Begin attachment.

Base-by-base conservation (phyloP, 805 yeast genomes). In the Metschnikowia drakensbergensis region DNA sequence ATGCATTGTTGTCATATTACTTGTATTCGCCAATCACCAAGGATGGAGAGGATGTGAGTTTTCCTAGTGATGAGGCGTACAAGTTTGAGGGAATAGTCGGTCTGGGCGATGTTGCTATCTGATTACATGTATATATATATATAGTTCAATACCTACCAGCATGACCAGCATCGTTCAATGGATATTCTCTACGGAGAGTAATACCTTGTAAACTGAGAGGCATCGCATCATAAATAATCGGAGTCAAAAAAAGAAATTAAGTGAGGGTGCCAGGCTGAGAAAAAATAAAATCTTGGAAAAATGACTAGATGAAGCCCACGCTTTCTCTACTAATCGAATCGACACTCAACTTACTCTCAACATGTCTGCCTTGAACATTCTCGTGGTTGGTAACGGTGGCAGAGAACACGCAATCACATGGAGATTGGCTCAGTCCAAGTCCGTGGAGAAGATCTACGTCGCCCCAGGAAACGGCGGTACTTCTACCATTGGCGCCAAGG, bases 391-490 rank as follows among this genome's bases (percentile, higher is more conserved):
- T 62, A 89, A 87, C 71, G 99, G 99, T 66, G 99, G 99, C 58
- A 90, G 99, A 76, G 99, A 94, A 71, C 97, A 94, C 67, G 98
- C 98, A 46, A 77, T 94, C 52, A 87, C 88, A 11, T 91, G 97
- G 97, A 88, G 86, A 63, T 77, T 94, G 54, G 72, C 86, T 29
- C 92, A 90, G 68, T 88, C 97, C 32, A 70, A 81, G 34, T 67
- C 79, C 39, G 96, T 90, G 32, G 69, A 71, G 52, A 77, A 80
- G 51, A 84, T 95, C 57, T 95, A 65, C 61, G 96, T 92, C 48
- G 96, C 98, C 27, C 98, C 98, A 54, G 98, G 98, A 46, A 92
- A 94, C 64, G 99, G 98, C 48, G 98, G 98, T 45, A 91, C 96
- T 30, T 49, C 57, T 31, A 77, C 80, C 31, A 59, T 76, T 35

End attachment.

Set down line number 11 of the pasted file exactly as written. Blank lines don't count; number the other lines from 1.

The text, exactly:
- T 30, T 49, C 57, T 31, A 77, C 80, C 31, A 59, T 76, T 35